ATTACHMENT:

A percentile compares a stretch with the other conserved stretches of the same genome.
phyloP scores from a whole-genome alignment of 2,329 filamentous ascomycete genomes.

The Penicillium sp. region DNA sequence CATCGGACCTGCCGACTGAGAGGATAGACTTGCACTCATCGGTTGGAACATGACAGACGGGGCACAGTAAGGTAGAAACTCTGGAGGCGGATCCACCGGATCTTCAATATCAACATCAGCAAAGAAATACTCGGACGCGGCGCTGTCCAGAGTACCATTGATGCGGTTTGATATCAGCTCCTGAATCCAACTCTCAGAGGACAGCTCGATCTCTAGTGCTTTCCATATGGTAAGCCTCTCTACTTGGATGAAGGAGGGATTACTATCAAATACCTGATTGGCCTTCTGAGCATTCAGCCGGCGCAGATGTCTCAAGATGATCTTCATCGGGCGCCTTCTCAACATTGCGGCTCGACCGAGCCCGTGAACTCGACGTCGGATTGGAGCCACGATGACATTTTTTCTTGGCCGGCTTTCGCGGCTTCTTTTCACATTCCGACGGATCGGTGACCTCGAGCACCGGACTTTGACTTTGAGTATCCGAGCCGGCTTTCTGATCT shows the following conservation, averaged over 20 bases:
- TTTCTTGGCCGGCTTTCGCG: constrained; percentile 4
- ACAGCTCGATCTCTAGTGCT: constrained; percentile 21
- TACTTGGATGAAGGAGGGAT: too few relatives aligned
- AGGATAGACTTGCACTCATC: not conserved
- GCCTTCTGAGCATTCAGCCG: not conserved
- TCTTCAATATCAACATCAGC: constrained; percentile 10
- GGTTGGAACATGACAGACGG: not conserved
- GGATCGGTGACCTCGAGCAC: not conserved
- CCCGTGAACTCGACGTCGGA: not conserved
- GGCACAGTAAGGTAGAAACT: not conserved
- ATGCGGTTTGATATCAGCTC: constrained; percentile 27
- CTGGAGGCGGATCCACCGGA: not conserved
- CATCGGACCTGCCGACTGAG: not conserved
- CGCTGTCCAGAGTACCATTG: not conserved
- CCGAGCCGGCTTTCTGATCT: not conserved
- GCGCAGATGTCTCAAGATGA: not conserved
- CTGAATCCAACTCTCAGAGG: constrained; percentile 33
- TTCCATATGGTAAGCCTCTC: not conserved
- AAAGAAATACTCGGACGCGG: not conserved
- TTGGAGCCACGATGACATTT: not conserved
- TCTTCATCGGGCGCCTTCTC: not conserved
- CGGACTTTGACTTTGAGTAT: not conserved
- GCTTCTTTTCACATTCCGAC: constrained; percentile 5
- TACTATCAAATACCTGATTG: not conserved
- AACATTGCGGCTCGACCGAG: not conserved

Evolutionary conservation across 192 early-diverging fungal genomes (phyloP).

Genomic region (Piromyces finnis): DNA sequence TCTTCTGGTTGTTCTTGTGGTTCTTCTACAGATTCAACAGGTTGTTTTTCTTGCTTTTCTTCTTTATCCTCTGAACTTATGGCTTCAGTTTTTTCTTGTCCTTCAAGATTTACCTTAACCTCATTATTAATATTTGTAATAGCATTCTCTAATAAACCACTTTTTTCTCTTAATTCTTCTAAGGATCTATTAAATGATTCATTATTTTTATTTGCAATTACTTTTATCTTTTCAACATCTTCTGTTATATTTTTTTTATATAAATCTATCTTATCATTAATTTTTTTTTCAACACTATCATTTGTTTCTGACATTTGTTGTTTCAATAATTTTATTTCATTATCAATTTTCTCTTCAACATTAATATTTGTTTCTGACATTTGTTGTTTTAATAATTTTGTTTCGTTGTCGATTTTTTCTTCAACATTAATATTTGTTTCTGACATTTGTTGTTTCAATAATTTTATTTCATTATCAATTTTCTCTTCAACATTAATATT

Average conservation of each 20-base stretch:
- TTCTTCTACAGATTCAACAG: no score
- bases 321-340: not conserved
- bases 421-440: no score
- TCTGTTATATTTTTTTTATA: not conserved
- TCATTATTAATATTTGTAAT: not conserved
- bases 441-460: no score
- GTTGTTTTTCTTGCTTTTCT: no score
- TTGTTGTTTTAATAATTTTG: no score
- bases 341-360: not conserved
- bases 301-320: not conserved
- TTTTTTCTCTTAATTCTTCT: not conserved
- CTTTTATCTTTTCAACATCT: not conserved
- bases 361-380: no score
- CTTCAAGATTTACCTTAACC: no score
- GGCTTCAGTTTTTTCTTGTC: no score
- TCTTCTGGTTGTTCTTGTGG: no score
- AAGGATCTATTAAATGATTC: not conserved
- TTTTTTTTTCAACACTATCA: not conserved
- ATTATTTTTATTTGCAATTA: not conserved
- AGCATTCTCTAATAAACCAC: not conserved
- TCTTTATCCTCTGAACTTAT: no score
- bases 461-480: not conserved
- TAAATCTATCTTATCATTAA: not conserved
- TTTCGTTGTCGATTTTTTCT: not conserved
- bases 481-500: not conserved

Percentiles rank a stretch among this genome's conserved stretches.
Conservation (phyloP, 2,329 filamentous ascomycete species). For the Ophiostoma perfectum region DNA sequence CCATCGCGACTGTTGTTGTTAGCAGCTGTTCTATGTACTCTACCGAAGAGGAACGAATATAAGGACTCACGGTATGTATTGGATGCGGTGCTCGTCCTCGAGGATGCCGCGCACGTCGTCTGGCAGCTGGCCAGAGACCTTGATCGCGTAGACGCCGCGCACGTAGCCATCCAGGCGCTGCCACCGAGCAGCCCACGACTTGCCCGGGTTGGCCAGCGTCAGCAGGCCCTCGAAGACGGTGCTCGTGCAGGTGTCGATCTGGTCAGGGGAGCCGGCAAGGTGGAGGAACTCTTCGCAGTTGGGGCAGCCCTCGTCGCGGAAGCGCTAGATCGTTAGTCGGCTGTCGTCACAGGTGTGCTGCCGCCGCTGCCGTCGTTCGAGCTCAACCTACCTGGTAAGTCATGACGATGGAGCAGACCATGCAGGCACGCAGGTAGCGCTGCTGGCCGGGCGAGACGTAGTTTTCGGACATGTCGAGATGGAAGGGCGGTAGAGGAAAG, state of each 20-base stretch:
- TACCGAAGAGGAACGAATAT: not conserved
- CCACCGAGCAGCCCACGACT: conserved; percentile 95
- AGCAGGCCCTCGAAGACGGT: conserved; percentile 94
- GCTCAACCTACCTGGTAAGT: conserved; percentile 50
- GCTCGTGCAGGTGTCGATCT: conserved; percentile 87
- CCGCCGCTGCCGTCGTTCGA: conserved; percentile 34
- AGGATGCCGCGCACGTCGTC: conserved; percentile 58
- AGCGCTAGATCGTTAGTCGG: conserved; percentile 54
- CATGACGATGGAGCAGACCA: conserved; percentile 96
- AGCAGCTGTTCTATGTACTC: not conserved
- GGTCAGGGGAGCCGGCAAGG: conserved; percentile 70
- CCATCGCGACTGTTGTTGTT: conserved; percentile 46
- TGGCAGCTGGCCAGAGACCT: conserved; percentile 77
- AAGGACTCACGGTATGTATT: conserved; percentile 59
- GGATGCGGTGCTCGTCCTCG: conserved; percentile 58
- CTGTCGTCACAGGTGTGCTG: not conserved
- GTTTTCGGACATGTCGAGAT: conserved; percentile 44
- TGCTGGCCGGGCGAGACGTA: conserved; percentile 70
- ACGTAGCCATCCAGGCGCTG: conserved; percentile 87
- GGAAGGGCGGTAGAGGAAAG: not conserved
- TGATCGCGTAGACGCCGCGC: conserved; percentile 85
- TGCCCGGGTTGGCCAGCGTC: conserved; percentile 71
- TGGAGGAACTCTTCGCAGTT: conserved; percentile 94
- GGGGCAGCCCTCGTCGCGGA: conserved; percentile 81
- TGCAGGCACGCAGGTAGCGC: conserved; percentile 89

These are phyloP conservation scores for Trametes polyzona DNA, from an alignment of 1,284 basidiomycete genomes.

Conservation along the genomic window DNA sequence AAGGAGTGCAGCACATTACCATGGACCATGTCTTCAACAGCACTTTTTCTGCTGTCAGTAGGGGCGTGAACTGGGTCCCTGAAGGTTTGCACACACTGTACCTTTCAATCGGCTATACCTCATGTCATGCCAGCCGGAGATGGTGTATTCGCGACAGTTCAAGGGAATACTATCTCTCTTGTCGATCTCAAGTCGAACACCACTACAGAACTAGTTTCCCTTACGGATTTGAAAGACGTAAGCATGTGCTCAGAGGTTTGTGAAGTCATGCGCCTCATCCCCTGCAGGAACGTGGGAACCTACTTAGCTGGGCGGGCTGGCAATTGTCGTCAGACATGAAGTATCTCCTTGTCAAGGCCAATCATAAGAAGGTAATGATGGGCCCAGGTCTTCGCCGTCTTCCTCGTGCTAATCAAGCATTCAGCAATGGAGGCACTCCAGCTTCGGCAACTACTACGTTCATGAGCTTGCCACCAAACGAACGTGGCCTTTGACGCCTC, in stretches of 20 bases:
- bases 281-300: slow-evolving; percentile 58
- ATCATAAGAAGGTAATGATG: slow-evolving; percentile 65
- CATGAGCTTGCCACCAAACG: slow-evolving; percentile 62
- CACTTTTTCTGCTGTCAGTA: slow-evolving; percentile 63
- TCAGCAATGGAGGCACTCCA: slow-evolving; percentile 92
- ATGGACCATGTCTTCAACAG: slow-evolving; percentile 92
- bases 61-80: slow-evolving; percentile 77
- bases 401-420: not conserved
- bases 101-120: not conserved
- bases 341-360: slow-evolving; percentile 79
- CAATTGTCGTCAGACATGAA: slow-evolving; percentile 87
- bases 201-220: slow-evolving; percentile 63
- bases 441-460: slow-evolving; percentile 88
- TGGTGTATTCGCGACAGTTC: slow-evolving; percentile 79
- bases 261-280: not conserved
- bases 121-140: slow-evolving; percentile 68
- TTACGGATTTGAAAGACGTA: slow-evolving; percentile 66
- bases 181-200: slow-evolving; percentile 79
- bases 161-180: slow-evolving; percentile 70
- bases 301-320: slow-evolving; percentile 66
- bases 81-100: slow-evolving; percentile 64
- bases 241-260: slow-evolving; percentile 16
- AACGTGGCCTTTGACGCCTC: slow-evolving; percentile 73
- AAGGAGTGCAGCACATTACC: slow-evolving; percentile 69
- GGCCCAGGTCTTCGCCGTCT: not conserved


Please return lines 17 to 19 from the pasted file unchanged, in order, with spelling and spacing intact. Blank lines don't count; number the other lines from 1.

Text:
- CGCTGTCCAGAGTACCATTG: not conserved
- CCGAGCCGGCTTTCTGATCT: not conserved
- GCGCAGATGTCTCAAGATGA: not conserved